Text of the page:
Steve was using a Farfisa Mini Compact combo organ which he purchased at Alber’s, which was located two buildings west of the current Boone State Bank, in Boone. He had also added a used Vox Continental organ. He would put the Farfisa on top of the Vox as was the fashion. It is not known what he used for amplification. Later, in the summer of 1970 shortly before he left the group, Steve purchased a Hammond M3 from Brian Sparks along with a Leslie and an Acoustic amp head.
   Bob had a Ludwig drum set finished in what was known as oyster blue pearl. It was a combination of blues, dark and light, in a pearl looking finish. Ringo Starr’s drum set had the same finish. Bob’s kit consisted of kick, snare, two rack toms, floor tom, hi hat and cymbals.
   According to the members I talked with the band rented a PA from someone, although it’s not clear who. It was a Kustom PA in black tuck and roll. They never owned their own PA as far as can be remembered.
Steve
Bob
Brian
Being split between two towns, getting the members together for practices was somewhat of a problem. At first they practiced at Bob’s house south of Beaver and then Brian’s room at his house in Ogden. They next moved to Steve’s house in Boone in the basement and finally ended up at the greenhouse that Joe’s dad owned in Boone. It was easier for Brian and Gary to get to Boone because they were older and had their drivers licenses.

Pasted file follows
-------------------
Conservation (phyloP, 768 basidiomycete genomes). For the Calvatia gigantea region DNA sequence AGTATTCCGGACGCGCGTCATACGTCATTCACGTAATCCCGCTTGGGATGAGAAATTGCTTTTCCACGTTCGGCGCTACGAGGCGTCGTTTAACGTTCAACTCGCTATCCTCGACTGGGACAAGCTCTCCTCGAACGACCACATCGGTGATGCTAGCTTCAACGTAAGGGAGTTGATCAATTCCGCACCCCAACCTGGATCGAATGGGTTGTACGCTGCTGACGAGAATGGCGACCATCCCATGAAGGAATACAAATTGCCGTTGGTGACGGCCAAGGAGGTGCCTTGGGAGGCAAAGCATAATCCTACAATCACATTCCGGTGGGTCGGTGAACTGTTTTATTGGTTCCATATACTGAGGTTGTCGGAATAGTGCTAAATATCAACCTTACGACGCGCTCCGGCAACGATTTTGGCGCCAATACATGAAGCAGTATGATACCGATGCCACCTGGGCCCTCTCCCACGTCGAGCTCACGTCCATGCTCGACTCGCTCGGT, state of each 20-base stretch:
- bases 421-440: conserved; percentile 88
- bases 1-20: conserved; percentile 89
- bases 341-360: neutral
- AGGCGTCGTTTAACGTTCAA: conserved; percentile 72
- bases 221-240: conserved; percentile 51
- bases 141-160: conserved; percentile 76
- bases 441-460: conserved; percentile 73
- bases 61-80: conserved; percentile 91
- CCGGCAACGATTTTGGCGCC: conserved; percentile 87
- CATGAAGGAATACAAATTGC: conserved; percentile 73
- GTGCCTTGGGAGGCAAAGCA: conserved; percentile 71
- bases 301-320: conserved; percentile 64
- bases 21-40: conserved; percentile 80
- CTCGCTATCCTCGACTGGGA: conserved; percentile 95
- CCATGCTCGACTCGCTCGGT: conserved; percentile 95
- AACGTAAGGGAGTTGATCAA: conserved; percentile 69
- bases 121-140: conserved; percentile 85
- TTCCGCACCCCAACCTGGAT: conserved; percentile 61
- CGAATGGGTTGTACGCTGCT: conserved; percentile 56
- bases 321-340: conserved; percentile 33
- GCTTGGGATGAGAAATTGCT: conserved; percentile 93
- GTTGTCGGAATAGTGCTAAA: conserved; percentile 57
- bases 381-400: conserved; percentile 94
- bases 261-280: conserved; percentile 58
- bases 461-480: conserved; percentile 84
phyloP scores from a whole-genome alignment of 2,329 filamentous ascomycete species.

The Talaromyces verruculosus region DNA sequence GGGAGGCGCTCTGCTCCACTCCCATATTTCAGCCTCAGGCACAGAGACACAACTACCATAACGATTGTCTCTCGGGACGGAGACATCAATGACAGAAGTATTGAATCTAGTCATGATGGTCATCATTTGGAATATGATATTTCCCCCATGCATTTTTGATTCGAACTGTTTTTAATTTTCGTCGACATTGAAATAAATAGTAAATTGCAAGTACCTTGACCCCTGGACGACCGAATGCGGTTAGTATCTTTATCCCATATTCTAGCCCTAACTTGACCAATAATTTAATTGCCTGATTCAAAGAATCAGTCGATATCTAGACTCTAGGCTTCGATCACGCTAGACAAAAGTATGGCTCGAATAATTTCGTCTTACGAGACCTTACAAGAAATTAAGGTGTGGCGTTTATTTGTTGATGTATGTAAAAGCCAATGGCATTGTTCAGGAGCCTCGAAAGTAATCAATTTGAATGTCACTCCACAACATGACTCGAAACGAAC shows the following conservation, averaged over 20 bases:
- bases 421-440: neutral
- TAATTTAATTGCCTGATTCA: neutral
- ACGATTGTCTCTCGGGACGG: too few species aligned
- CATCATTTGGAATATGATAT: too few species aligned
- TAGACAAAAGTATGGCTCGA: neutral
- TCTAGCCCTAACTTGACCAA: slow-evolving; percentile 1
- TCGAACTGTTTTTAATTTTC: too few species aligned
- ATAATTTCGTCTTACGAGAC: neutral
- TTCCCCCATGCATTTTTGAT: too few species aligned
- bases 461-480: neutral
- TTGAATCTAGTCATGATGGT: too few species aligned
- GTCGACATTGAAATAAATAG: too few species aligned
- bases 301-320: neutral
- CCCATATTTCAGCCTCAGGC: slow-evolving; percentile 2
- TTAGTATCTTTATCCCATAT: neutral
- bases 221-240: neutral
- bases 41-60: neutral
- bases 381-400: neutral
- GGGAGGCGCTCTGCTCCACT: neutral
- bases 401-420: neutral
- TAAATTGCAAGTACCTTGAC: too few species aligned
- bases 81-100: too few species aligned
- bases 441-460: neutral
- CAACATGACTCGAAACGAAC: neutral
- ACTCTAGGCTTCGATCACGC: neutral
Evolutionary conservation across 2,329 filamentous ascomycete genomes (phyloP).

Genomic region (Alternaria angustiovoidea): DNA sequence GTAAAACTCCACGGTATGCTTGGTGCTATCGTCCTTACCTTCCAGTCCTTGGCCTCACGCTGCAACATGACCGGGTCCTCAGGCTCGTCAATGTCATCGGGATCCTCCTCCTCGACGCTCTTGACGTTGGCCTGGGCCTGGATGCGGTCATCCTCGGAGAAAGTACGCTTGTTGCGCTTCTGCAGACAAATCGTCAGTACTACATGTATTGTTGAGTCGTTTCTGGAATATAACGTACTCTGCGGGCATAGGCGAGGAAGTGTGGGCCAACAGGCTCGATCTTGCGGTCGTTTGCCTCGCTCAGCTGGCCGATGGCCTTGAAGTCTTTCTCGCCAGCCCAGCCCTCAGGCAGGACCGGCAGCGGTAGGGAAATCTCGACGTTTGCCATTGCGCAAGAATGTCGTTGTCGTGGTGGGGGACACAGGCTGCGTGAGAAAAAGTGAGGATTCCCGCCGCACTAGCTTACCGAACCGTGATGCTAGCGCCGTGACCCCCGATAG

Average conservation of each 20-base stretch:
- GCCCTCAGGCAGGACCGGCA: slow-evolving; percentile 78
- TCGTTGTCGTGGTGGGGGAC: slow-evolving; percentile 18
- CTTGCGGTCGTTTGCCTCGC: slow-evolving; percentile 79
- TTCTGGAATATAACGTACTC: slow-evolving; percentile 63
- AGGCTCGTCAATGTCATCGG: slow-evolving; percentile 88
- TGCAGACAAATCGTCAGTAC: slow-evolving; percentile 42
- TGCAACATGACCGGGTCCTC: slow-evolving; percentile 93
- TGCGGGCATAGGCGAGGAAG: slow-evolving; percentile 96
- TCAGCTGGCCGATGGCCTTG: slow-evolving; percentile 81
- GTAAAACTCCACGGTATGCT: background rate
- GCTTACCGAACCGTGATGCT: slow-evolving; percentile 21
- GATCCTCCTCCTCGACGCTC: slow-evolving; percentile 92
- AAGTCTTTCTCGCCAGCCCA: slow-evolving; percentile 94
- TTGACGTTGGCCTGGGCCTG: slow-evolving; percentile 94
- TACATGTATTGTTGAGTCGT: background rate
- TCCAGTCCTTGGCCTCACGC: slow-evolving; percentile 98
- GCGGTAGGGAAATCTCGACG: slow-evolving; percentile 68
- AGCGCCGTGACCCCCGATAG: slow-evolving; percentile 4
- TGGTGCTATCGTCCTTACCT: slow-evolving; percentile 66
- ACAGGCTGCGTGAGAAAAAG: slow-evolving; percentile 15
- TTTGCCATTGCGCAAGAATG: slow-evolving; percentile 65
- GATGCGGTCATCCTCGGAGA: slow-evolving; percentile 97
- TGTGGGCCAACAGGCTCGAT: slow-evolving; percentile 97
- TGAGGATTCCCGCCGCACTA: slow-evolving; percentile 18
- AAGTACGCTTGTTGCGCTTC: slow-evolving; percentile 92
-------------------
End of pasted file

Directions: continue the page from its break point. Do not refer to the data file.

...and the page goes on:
The band would set their gear up in what used to be the front office and retail portion of the greenhouse. They were able to leave everything set up which made coming to practice just a plug in and play affair. They usually tried to practice at least once during the week and on Saturday or Sunday afternoon when possible. Practice usually ran for 2 hours or so. Things went well there except for one night when a neighbor came over. He lived one or two blocks away and was complaining he couldn’t watch TV or listen to his radio as the band was so loud. Brian and Joe knew a little of Johnny Cash’s “I Walk the Line” and broke into a bit of that while this fella was there which appeased him for the time being.
   Like many of the bands then, the Jury did the popular songs of the day. Amongst the tunes they did were “In-A-Gadda-Da-Vida”/Iron Butterfly, “Wipeout”/Surfaris, “Toad”/Cream, “Fire”/Jimi Hendrix Experience, “Get Back”/Beatles, “Gimme Some Lovin’”/Spencer Davis Group, “Good Times Bad Times”/Led Zeppelin, “Bad Moon Rising”/CCR, “Louie Louie”/Kingsmen and “For Your Love”/Yardbirds.
One of the first gigs the band played was in the junior high building in Ogden. The boys only knew about 18 songs at this time and usually a group needed around 30 to 40 songs to do a 3 hour dance. So every set was almost the same songs. To bluff their way through they would announce the repeats as requests to do the songs again and nobody was the wiser–or so it seemed.